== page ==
If you’re squeamish about genitals, then by all means avoid Concordia’s faculty of fine arts gallery until Sept. 26. Those of a less squeamish nature should head on over to the EV building for a weird, but interesting time.
Four exhibitions share floor space, exploring themes of insecurity, nature, waste, artificiality, and the artistic process.
In the main gallery, Jane Tingley’s Plant (iPod) Installation fuses technology and biology. A series of plants are rigged with speakers, sprouting oddly formed branches and bulbs covered with cork bark. White cables snake towards the bench in the middle of the room; the analogy with roots is hard to miss.
At first, it sounds like they’re whispering. When visitors get close, however, sensors change the whispers to old fairy tales about trees and forests. Because the voices are so delicate, viewers literally have to bend down next to the plants and turn their ears towards the speakers. Whether that was accidental or intentional is unclear.
In the projection room adjoining the main gallery, guest curator Mike Clintberg brings together recent videos by five Canadian artists. The works are presented together as Recovering Agnostic and address “the problematics of confessional, persuasive, or emotive displays in art.”
Among the videos, we find a topless artist puzzling out her craft in visual diary form, a pastiche of film clips assembled into a bone-chilling narrative, and a woman performing a cover of a popular French song in American Sign Language.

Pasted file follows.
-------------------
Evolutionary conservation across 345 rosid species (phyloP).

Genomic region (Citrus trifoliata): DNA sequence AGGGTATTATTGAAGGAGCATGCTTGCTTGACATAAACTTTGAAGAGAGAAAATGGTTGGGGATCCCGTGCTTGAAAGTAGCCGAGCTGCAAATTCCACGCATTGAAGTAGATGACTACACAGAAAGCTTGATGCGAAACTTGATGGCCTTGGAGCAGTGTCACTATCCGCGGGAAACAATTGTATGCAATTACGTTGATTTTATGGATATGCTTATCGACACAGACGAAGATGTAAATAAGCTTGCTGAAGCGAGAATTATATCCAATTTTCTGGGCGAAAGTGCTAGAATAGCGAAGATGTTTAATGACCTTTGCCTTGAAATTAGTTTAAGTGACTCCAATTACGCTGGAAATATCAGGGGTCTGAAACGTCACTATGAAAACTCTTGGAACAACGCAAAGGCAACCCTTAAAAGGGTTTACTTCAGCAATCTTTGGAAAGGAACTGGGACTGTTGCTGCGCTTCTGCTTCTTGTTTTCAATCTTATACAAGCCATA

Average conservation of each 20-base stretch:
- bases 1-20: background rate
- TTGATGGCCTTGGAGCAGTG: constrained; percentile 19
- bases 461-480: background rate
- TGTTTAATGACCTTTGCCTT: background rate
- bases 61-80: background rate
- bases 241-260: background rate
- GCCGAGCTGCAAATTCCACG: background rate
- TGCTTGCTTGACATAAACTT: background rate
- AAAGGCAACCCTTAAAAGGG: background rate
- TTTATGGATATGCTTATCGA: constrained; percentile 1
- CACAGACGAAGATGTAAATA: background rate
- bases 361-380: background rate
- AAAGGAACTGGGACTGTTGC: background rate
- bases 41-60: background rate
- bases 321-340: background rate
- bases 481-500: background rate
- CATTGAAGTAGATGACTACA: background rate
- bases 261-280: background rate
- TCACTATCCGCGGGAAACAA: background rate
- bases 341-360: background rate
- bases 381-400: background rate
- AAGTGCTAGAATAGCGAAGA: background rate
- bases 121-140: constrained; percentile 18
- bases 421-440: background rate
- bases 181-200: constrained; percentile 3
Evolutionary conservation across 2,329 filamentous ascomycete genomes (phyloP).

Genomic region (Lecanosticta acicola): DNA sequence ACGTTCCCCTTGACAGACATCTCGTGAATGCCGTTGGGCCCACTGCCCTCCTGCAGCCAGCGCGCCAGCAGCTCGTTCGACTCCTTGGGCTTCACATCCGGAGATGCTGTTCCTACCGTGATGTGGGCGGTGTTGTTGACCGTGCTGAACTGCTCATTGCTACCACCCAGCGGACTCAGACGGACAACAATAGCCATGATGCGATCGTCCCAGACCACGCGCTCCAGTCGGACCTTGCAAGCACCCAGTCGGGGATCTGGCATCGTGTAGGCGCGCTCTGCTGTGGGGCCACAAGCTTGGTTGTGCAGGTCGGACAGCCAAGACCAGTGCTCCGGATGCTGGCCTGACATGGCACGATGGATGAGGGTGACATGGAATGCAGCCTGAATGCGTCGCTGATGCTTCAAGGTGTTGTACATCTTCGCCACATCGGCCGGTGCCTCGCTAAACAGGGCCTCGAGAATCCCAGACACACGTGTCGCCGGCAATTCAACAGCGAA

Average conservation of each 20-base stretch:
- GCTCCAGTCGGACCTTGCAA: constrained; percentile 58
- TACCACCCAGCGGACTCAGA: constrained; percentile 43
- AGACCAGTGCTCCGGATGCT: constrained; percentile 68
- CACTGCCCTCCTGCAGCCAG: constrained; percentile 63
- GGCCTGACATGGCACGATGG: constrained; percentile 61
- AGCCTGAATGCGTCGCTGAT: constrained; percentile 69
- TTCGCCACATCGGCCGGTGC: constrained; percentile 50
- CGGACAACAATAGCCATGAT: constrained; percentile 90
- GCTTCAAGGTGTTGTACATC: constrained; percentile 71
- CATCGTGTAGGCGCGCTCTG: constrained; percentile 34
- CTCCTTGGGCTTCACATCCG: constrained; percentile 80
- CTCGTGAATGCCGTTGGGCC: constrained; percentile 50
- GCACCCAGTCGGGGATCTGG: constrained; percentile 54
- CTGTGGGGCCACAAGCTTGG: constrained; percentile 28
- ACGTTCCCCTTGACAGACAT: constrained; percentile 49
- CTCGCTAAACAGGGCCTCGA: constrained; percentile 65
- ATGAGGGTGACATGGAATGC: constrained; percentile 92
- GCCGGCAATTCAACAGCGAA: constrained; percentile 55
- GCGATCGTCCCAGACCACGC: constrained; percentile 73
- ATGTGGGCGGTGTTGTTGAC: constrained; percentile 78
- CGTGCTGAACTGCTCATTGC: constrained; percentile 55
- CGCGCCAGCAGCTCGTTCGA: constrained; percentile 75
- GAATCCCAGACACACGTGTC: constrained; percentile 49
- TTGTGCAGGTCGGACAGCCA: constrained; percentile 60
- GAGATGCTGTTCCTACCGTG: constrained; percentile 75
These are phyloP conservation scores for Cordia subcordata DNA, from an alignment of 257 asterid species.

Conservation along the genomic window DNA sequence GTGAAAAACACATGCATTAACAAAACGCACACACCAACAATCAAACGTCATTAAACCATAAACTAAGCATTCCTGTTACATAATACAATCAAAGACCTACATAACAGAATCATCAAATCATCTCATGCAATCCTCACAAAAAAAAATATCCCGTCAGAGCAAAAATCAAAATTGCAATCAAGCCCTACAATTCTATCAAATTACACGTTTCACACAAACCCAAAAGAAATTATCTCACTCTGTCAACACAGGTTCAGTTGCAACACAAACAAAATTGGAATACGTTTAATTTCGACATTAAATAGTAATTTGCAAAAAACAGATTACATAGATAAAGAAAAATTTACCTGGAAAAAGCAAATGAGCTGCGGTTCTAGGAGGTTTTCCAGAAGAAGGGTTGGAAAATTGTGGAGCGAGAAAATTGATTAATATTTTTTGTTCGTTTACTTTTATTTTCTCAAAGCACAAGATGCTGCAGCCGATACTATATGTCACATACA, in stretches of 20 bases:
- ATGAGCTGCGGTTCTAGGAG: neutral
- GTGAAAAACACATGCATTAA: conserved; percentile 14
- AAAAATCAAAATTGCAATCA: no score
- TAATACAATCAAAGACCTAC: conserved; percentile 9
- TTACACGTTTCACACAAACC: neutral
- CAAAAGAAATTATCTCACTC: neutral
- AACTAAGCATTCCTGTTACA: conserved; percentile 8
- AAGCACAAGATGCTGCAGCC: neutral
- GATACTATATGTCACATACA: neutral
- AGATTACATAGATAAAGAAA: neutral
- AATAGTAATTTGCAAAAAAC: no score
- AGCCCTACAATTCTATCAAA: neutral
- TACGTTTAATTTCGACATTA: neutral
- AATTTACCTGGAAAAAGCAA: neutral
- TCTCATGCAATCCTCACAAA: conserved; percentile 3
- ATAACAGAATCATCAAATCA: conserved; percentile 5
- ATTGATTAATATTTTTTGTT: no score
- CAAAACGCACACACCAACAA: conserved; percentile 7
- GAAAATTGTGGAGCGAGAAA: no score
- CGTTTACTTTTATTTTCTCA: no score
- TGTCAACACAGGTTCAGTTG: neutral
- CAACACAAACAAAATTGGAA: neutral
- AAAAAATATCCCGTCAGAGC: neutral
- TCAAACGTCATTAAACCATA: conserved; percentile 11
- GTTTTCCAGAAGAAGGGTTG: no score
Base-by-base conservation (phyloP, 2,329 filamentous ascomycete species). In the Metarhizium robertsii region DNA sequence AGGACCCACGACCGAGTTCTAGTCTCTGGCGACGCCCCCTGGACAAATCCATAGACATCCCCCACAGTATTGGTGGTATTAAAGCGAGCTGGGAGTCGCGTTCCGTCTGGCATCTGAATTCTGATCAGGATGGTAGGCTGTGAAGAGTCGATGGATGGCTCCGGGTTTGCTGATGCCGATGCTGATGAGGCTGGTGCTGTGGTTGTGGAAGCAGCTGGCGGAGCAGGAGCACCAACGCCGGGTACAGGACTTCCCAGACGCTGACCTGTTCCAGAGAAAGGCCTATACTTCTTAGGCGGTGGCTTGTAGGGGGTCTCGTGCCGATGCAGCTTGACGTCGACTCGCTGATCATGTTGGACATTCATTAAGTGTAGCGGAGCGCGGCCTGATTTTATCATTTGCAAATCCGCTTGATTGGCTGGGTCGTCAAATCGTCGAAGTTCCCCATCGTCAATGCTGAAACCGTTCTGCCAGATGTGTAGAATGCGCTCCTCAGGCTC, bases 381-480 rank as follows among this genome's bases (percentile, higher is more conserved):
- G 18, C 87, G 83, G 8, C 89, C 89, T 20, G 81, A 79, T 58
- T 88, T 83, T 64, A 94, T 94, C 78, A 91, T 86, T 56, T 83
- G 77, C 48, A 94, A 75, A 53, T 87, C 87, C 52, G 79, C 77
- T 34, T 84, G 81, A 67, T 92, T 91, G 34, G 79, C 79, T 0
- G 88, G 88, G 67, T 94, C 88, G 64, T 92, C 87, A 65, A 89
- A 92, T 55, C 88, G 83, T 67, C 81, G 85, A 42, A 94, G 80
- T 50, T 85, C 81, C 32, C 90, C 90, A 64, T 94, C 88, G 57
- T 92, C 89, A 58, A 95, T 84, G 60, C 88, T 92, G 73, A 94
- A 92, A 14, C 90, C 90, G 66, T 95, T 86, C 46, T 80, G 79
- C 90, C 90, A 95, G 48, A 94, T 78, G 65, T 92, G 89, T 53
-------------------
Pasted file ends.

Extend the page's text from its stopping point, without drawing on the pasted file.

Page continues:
The second half of the exhibition can be found in the windows running alongside the FOFA Gallery.
Laura St. Pierre’s Model Dome centers around consumerism and waste. Although some of her photographic work is represented, the real eye-catcher is the sea of discarded CDs strewn across the floor. St. Pierre picked through Concordia’s waste management system to find plywood beams and assorted zip ties, finally combining the detritus into a thatched CD wall.
And finally, there’s Griffith Aaron Baker’s Residual Geoscapes, a wall-sized arrangement of yet more trash. But unlike St. Pierre, who used the discarded items in their original form, Baker transformed his objects by successively coating them with layers of waste paper. The process lends the work a sculptural quality that looks like carved stone from afar.
The real show stealers, though, were Daniel Barrow’s Artist Statement and Jim Verburg’s For a Relationship. Both videos are shown as part of Recovering Agnostic.
Artist Statement is an animated work with playful images overlaid with the creator’s voice over. He confesses his anxieties as an artist, declaring at the end, “I just want to make people cry.” Extra kudos for the excellent pairing of music and image, with a finespun ending by New York “sissy pop” band The Ballet.
Barrow follows a unique process in which he projects, layers, and manipulates images on mylar transparencies.
The results are colorful, tactile, and infused with an easy charm. Amazingly, they also look computer-animated.
Alex Kamino, a fourth-year dance student and volunteer at the FOFA, had nothing but praise for Barrow’s work.
“You just look at [Artist Statement] and go ‘How did he do that?'” he said. “The images remind me of an old computer I would’ve owned as a kid.”
For a Relationship is a “motion piece” made up of two years’ worth of photo stills. Like a high-speed slide show, these pictures show vignettes of Verburg’s life: sex, love, family and travels. Nothing is left to the imagination as the artist is stripped naked (literally and figuratively) for all to see.
These two videos also happen to show copious amounts of penises.
If you’d like to know why, why not ask the artists themselves? The vernissage is this Thursday at the FOFA, from 6 to 8 p.m. See you there.
The exhibitions run at the FOFA Gallery (1515 Sainte-Catherine Ouest, EV-1.715) from Sept. 2-26, Monday to Friday from 11 a.m. to 7 p.m. Admission is free.